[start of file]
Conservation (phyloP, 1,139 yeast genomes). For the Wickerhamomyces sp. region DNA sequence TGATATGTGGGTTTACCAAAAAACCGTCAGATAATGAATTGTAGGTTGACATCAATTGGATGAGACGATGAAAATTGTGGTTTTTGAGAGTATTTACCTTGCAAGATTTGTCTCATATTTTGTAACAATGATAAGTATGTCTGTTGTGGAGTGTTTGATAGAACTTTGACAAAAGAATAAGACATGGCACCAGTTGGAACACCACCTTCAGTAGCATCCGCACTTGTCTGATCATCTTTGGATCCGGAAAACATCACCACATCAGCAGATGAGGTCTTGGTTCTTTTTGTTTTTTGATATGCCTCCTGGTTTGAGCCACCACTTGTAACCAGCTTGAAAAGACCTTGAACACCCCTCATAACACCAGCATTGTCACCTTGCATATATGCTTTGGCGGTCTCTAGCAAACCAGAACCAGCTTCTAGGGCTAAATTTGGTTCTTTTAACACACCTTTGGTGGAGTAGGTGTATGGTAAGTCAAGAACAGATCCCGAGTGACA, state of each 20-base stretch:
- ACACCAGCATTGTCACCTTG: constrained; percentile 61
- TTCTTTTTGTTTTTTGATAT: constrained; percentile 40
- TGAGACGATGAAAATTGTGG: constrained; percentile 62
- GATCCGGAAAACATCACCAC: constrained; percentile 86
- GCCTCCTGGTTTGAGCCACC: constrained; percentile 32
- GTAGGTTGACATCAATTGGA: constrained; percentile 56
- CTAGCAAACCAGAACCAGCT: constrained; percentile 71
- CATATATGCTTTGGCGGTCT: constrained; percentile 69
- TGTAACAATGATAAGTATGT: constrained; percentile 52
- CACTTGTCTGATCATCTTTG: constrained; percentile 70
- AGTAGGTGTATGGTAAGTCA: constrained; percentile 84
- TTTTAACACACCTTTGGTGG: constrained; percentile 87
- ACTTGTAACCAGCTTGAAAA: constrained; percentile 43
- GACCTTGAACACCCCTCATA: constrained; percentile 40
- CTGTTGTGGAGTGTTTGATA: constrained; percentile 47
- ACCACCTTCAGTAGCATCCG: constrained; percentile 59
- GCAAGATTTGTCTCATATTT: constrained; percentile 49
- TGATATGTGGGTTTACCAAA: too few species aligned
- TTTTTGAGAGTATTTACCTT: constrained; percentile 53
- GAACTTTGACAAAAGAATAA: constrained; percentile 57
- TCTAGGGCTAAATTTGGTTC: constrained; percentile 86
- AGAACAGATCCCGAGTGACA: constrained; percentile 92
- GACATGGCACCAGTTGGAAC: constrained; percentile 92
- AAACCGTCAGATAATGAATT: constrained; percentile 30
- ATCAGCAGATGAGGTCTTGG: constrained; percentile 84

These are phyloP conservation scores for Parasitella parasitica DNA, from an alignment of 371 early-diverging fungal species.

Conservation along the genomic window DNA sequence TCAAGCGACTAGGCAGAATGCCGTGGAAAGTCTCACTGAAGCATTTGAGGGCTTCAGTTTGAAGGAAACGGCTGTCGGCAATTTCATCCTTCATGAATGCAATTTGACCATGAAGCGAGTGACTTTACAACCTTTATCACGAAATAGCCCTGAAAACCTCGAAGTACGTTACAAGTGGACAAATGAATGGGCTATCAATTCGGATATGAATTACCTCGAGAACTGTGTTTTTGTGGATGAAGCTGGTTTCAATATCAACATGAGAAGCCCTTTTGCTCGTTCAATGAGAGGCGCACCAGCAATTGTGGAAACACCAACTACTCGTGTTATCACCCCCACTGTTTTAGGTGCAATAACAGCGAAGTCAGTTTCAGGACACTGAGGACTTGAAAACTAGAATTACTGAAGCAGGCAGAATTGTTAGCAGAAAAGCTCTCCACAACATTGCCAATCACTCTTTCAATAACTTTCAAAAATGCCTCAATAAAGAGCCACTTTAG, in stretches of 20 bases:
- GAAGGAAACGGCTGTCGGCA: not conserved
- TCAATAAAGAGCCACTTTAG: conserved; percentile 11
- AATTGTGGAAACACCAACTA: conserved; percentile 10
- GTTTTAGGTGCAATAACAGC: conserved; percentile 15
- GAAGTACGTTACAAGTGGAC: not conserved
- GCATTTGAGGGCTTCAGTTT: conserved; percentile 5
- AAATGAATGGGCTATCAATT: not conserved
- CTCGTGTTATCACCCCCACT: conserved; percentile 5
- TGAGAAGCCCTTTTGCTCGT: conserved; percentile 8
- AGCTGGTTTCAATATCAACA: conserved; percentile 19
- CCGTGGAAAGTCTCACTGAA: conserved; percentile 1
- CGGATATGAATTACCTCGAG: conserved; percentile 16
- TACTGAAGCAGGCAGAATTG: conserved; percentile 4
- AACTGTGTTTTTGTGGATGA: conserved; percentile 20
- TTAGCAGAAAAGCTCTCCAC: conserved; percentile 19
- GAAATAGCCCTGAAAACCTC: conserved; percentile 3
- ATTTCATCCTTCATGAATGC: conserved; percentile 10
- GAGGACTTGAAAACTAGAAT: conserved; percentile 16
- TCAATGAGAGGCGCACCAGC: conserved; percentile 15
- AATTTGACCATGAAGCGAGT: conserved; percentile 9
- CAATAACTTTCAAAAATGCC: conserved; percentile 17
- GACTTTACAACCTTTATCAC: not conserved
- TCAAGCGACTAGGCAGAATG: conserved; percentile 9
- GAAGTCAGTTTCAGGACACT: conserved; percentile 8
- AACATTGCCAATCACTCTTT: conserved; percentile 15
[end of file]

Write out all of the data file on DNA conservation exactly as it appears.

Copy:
Conservation (phyloP, 1,139 yeast genomes). For the Wickerhamomyces sp. region DNA sequence TGATATGTGGGTTTACCAAAAAACCGTCAGATAATGAATTGTAGGTTGACATCAATTGGATGAGACGATGAAAATTGTGGTTTTTGAGAGTATTTACCTTGCAAGATTTGTCTCATATTTTGTAACAATGATAAGTATGTCTGTTGTGGAGTGTTTGATAGAACTTTGACAAAAGAATAAGACATGGCACCAGTTGGAACACCACCTTCAGTAGCATCCGCACTTGTCTGATCATCTTTGGATCCGGAAAACATCACCACATCAGCAGATGAGGTCTTGGTTCTTTTTGTTTTTTGATATGCCTCCTGGTTTGAGCCACCACTTGTAACCAGCTTGAAAAGACCTTGAACACCCCTCATAACACCAGCATTGTCACCTTGCATATATGCTTTGGCGGTCTCTAGCAAACCAGAACCAGCTTCTAGGGCTAAATTTGGTTCTTTTAACACACCTTTGGTGGAGTAGGTGTATGGTAAGTCAAGAACAGATCCCGAGTGACA, state of each 20-base stretch:
- ACACCAGCATTGTCACCTTG: constrained; percentile 61
- TTCTTTTTGTTTTTTGATAT: constrained; percentile 40
- TGAGACGATGAAAATTGTGG: constrained; percentile 62
- GATCCGGAAAACATCACCAC: constrained; percentile 86
- GCCTCCTGGTTTGAGCCACC: constrained; percentile 32
- GTAGGTTGACATCAATTGGA: constrained; percentile 56
- CTAGCAAACCAGAACCAGCT: constrained; percentile 71
- CATATATGCTTTGGCGGTCT: constrained; percentile 69
- TGTAACAATGATAAGTATGT: constrained; percentile 52
- CACTTGTCTGATCATCTTTG: constrained; percentile 70
- AGTAGGTGTATGGTAAGTCA: constrained; percentile 84
- TTTTAACACACCTTTGGTGG: constrained; percentile 87
- ACTTGTAACCAGCTTGAAAA: constrained; percentile 43
- GACCTTGAACACCCCTCATA: constrained; percentile 40
- CTGTTGTGGAGTGTTTGATA: constrained; percentile 47
- ACCACCTTCAGTAGCATCCG: constrained; percentile 59
- GCAAGATTTGTCTCATATTT: constrained; percentile 49
- TGATATGTGGGTTTACCAAA: too few species aligned
- TTTTTGAGAGTATTTACCTT: constrained; percentile 53
- GAACTTTGACAAAAGAATAA: constrained; percentile 57
- TCTAGGGCTAAATTTGGTTC: constrained; percentile 86
- AGAACAGATCCCGAGTGACA: constrained; percentile 92
- GACATGGCACCAGTTGGAAC: constrained; percentile 92
- AAACCGTCAGATAATGAATT: constrained; percentile 30
- ATCAGCAGATGAGGTCTTGG: constrained; percentile 84

These are phyloP conservation scores for Parasitella parasitica DNA, from an alignment of 371 early-diverging fungal species.

Conservation along the genomic window DNA sequence TCAAGCGACTAGGCAGAATGCCGTGGAAAGTCTCACTGAAGCATTTGAGGGCTTCAGTTTGAAGGAAACGGCTGTCGGCAATTTCATCCTTCATGAATGCAATTTGACCATGAAGCGAGTGACTTTACAACCTTTATCACGAAATAGCCCTGAAAACCTCGAAGTACGTTACAAGTGGACAAATGAATGGGCTATCAATTCGGATATGAATTACCTCGAGAACTGTGTTTTTGTGGATGAAGCTGGTTTCAATATCAACATGAGAAGCCCTTTTGCTCGTTCAATGAGAGGCGCACCAGCAATTGTGGAAACACCAACTACTCGTGTTATCACCCCCACTGTTTTAGGTGCAATAACAGCGAAGTCAGTTTCAGGACACTGAGGACTTGAAAACTAGAATTACTGAAGCAGGCAGAATTGTTAGCAGAAAAGCTCTCCACAACATTGCCAATCACTCTTTCAATAACTTTCAAAAATGCCTCAATAAAGAGCCACTTTAG, in stretches of 20 bases:
- GAAGGAAACGGCTGTCGGCA: not conserved
- TCAATAAAGAGCCACTTTAG: conserved; percentile 11
- AATTGTGGAAACACCAACTA: conserved; percentile 10
- GTTTTAGGTGCAATAACAGC: conserved; percentile 15
- GAAGTACGTTACAAGTGGAC: not conserved
- GCATTTGAGGGCTTCAGTTT: conserved; percentile 5
- AAATGAATGGGCTATCAATT: not conserved
- CTCGTGTTATCACCCCCACT: conserved; percentile 5
- TGAGAAGCCCTTTTGCTCGT: conserved; percentile 8
- AGCTGGTTTCAATATCAACA: conserved; percentile 19
- CCGTGGAAAGTCTCACTGAA: conserved; percentile 1
- CGGATATGAATTACCTCGAG: conserved; percentile 16
- TACTGAAGCAGGCAGAATTG: conserved; percentile 4
- AACTGTGTTTTTGTGGATGA: conserved; percentile 20
- TTAGCAGAAAAGCTCTCCAC: conserved; percentile 19
- GAAATAGCCCTGAAAACCTC: conserved; percentile 3
- ATTTCATCCTTCATGAATGC: conserved; percentile 10
- GAGGACTTGAAAACTAGAAT: conserved; percentile 16
- TCAATGAGAGGCGCACCAGC: conserved; percentile 15
- AATTTGACCATGAAGCGAGT: conserved; percentile 9
- CAATAACTTTCAAAAATGCC: conserved; percentile 17
- GACTTTACAACCTTTATCAC: not conserved
- TCAAGCGACTAGGCAGAATG: conserved; percentile 9
- GAAGTCAGTTTCAGGACACT: conserved; percentile 8
- AACATTGCCAATCACTCTTT: conserved; percentile 15